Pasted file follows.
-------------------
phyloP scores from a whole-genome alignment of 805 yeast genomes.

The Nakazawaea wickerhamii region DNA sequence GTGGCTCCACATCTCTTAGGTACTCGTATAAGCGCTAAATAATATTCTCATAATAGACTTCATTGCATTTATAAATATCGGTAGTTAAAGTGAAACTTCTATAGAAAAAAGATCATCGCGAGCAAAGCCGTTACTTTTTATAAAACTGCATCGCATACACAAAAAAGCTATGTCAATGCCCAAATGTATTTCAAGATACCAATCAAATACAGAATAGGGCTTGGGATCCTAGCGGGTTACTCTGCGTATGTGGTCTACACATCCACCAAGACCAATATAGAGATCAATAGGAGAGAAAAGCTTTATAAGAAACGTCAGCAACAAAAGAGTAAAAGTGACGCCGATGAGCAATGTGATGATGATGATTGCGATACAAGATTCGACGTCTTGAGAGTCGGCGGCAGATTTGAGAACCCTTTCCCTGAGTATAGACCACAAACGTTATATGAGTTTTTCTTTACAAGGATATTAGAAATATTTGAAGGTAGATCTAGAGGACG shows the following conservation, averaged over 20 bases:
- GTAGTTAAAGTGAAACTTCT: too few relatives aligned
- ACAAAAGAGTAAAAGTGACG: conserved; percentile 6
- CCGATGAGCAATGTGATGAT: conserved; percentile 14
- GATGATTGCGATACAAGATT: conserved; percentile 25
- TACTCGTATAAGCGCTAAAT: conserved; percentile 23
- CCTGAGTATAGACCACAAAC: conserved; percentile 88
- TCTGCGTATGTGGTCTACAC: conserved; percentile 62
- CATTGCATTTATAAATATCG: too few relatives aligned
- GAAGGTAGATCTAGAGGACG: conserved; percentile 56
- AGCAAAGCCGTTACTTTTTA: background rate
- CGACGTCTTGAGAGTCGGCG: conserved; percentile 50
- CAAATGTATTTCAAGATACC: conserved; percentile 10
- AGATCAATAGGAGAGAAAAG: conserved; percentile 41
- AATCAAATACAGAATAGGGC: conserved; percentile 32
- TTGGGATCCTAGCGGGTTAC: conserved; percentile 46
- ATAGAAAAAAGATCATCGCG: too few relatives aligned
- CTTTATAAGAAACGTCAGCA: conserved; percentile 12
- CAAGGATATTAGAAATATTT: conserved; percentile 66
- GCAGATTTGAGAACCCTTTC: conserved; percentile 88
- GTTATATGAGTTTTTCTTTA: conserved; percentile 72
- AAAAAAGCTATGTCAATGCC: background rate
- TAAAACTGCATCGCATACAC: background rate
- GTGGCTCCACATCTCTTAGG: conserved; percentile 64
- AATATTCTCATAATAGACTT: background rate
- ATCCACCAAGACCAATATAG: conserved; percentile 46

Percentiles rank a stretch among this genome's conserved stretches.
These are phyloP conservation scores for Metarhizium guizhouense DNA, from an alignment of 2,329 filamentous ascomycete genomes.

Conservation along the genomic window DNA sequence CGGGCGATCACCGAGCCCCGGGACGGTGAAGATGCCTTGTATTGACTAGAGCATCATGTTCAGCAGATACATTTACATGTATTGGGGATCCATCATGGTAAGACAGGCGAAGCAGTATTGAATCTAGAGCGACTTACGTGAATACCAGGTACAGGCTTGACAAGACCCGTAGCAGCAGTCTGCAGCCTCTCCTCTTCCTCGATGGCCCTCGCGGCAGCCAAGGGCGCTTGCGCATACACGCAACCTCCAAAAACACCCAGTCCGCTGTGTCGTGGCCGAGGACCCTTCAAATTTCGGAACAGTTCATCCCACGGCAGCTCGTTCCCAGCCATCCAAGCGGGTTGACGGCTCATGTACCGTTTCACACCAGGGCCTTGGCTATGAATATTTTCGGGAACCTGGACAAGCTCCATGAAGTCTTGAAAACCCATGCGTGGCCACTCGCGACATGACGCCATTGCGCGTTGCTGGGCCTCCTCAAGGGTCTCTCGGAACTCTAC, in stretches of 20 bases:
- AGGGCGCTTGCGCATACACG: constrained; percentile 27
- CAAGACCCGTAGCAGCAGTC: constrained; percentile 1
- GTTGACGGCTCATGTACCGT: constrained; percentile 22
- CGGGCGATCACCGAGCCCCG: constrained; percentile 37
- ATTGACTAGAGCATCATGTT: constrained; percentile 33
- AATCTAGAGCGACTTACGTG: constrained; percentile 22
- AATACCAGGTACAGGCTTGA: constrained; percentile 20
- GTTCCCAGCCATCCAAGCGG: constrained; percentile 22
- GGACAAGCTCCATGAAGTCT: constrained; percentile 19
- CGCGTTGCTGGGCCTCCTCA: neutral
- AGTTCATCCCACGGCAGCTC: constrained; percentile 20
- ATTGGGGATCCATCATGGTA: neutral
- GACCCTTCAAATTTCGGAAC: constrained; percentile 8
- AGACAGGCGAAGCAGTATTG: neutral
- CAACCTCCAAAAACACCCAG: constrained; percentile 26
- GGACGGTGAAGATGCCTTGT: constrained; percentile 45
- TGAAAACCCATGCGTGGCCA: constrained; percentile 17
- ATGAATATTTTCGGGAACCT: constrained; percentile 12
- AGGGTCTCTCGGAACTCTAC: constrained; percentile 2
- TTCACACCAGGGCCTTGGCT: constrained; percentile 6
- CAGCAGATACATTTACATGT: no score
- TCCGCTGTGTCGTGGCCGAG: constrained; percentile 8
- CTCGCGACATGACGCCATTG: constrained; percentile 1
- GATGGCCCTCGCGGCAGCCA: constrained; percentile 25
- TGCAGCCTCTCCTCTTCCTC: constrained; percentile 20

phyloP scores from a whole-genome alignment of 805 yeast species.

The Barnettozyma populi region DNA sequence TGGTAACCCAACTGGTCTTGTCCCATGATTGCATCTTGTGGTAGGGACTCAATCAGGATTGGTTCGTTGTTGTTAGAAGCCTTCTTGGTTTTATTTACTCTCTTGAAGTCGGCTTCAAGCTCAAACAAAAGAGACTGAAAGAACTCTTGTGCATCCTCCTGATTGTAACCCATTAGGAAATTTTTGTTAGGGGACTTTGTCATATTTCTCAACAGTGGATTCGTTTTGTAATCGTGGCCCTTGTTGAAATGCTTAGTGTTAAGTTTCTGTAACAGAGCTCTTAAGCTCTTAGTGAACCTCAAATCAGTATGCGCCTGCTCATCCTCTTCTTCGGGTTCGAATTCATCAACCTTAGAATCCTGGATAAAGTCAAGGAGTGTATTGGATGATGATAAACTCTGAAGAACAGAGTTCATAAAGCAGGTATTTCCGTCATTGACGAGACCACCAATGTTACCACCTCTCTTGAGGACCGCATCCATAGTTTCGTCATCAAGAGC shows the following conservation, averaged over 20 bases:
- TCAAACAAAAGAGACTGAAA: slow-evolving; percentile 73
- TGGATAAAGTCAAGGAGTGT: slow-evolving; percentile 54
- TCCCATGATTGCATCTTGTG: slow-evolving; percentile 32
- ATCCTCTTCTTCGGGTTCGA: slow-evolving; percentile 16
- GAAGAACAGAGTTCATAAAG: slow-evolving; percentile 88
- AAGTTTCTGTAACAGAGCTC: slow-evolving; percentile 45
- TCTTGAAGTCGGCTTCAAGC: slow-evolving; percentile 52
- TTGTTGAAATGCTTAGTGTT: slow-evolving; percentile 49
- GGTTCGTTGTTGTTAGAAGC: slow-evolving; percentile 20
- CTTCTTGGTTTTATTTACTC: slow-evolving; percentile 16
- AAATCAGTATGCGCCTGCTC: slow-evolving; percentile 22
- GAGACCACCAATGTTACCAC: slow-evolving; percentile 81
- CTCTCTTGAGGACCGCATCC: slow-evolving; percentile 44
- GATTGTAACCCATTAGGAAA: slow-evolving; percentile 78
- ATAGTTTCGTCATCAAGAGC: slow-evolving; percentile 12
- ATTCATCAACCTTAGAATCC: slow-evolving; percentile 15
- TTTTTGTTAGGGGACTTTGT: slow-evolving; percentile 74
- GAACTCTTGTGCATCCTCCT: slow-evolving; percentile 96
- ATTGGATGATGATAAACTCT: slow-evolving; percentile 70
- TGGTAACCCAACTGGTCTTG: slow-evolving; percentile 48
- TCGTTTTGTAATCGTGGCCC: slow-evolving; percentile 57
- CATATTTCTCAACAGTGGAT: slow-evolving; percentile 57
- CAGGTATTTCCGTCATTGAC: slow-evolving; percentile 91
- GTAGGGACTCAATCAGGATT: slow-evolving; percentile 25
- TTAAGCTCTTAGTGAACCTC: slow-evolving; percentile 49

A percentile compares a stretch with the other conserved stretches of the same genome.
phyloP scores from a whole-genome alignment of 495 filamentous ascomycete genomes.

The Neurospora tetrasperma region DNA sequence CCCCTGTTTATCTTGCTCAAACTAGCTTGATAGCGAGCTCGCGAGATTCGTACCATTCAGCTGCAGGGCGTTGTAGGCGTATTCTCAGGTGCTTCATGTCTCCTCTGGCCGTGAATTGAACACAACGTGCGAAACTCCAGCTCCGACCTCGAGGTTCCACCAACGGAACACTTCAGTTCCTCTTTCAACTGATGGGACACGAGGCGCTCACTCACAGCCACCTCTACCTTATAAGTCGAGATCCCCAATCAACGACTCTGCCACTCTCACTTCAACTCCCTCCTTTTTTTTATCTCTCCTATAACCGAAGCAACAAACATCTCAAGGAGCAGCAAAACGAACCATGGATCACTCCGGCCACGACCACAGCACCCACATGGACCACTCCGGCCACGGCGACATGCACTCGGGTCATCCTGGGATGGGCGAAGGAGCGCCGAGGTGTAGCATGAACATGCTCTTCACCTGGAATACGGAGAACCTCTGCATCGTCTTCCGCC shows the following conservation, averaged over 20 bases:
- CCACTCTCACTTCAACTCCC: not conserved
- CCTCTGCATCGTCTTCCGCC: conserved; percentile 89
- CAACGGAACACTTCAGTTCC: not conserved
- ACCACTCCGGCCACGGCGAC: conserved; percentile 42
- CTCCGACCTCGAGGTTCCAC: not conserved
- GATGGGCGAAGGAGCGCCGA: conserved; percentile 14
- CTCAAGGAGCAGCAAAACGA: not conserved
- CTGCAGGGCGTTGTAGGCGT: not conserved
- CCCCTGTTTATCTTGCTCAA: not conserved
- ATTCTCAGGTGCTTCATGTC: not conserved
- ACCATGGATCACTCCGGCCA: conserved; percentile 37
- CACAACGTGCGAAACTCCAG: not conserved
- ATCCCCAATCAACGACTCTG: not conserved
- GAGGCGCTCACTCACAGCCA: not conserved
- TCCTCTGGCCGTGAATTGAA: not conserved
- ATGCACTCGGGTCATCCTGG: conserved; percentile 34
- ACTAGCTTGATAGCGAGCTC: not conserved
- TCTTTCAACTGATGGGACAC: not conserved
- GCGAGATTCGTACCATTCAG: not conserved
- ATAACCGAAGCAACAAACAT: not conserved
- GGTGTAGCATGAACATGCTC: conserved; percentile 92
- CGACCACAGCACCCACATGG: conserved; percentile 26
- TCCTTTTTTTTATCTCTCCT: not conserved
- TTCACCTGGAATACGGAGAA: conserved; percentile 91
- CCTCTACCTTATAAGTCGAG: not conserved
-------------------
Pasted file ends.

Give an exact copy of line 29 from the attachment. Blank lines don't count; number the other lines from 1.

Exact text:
These are phyloP conservation scores for Metarhizium guizhouense DNA, from an alignment of 2,329 filamentous ascomycete genomes.